And in general, I did wonder if the “ZOMG! Mormon Democrats!” angle was a tad overplayed. The headline of the piece was “D.C. Third Ward Mormons would welcome Romney, even though most are Democrats” and there were lines such as this:

Although the vast majority of Mormons lean Republican, most Washingtonians lean Democrat, and the D.C. Third Ward is no exception. Congregants describe rolling their eyes when Mormon tourists who drop in for services rave about the possibility of the GOP retaking of the White House. People share jokes about the first Mormon president — a converted Barack Obama.

“People [in D.C.] for the Glenn Beck rally came in here, all excited, and we were like, ‘Oh, we still love you,’?” said Robin Lunt, an attorney who lives in Columbia Heights. “I think the Romneys would be happy in our ward and definitely welcomed, but it would be very different.”

I have absolutely no idea what party the vast majority of members of my Lutheran congregation belong to. And we certainly wouldn’t ask people for it. So my question is how we know that “most” of the people in this congregation belong to the Democratic Party. Were they surveyed? How do they know? Is this something they talk about or generally know? And no matter how it’s known, shouldn’t that be included in the story?

Anyway, the story does say that “This would hardly be the first time Romney worshiped among a diverse group of Mormons,” citing his time as bishop and stake president in Boston. I’m not entirely sure that there is a lack of diversity outside of Boston or D.C., to be honest, but I guess that’s a somewhat subjective characterization in any case.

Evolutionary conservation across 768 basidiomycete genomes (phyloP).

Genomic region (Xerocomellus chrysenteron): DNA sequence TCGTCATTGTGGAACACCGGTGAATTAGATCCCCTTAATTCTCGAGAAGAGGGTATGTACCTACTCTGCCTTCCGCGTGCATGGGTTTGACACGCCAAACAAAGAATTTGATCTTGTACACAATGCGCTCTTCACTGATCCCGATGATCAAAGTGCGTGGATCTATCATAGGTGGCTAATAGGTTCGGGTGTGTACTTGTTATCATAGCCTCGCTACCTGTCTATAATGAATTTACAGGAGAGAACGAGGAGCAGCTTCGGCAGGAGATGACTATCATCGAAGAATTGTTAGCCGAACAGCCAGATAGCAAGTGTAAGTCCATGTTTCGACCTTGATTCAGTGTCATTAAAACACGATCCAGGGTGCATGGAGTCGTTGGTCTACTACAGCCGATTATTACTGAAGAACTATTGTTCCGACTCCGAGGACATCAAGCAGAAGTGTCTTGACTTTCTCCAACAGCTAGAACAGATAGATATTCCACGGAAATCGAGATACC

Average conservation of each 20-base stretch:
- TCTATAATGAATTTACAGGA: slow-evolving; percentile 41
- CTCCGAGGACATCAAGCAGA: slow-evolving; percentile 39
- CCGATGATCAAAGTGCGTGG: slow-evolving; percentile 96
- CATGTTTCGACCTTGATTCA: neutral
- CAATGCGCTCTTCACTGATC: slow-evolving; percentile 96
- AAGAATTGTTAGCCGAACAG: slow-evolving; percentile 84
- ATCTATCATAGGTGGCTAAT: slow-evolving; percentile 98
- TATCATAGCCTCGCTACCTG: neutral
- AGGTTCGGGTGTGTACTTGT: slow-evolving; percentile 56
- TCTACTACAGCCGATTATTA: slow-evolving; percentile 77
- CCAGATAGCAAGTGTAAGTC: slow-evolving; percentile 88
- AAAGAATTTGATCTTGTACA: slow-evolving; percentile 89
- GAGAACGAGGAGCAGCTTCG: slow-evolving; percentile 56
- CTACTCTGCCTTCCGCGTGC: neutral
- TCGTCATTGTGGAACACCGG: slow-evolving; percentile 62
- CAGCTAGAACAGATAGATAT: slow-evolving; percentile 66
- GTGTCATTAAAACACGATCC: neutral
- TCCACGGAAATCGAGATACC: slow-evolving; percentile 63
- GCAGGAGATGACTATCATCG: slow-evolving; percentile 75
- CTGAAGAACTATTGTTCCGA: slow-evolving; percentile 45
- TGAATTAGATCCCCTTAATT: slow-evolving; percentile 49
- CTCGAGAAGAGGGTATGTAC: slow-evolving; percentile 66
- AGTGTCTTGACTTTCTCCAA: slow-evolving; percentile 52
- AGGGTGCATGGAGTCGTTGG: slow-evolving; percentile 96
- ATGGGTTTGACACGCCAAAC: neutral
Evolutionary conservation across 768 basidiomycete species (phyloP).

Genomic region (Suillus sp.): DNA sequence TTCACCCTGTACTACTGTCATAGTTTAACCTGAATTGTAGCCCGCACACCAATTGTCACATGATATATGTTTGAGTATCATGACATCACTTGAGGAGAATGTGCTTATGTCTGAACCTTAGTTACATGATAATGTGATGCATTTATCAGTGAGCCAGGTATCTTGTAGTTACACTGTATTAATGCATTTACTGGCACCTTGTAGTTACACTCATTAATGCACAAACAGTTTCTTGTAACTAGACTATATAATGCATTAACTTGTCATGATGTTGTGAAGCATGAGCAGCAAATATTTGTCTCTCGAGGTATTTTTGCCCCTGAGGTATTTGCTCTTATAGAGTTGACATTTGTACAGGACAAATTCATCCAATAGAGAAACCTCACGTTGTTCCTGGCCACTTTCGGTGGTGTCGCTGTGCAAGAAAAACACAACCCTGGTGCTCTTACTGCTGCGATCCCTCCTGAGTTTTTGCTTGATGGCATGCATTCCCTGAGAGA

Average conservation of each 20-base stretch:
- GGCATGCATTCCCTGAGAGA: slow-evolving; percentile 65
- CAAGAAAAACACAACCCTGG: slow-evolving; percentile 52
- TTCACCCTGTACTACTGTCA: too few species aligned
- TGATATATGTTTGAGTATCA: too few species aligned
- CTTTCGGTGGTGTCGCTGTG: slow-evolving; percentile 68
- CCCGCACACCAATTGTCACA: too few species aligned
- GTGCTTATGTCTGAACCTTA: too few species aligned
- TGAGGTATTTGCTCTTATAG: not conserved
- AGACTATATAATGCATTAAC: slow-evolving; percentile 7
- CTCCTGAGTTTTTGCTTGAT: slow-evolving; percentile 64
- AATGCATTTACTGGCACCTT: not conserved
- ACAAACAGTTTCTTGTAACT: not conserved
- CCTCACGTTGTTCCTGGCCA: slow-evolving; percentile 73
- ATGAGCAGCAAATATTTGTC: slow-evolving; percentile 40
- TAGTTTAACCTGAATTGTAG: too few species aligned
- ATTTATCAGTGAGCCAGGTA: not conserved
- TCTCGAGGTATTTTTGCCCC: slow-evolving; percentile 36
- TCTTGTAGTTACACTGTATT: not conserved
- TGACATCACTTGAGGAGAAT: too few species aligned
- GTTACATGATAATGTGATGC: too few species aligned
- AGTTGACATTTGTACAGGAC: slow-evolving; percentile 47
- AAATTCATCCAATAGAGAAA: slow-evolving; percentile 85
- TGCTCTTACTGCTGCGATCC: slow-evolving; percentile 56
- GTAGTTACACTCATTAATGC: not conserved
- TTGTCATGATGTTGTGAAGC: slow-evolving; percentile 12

But back to some good LDS-specific stuff:

What if for security reasons Romney didn’t join the church? What if he was excused due to being too busy? Since every Mormon is assigned a “calling” or volunteer job in their church, if he did join, what would his be?

The Romney hypothetical really tests Mormons, who are hugely proud of the fact that they have no paid clergy and a system built around equalizing the powerful with the peon. Mormonism calls for most everyone to be a home teacher and to have one, and it’s a source of great pride that politicians and chief executives teach Sunday school, tutor or serve in the nursery on Sundays. Senate Majority Leader Harry Reid (D-Nev.) is a home teacher and a leader of the men’s group at his Chevy Chase ward, said a regional church spokeswoman.

We get some intel from Debbie Marriott Harrison, spokeswoman for the stake, and learn that Romney would be interviewed for his temple recommend “a regularly updated credential … in order to go to Mormon temples for marriages and baptisms for the dead” from “Robert Nelson, a jolly, 56-year-old IT manager who is the ward’s bishop.”

What a great idea for a story. Perfect for the Post and with some nice color about the ward.

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  • Darren Blair

    As someone who’s Mormon?
    1. The whole bit about Mormon congregations not being diverse is overblown by the media. Save for special-purpose congregations meant to cater to specific groups (such as those who don’t speak a region’s dominant language), the level of diversity within individual congregations varies widely. While some might be almost solidly one race, others are quite diverse. In fact, in the congregation I attend (a special-purpose meant to get single 20-somethings together for fellowship) five of the members are mixed-race.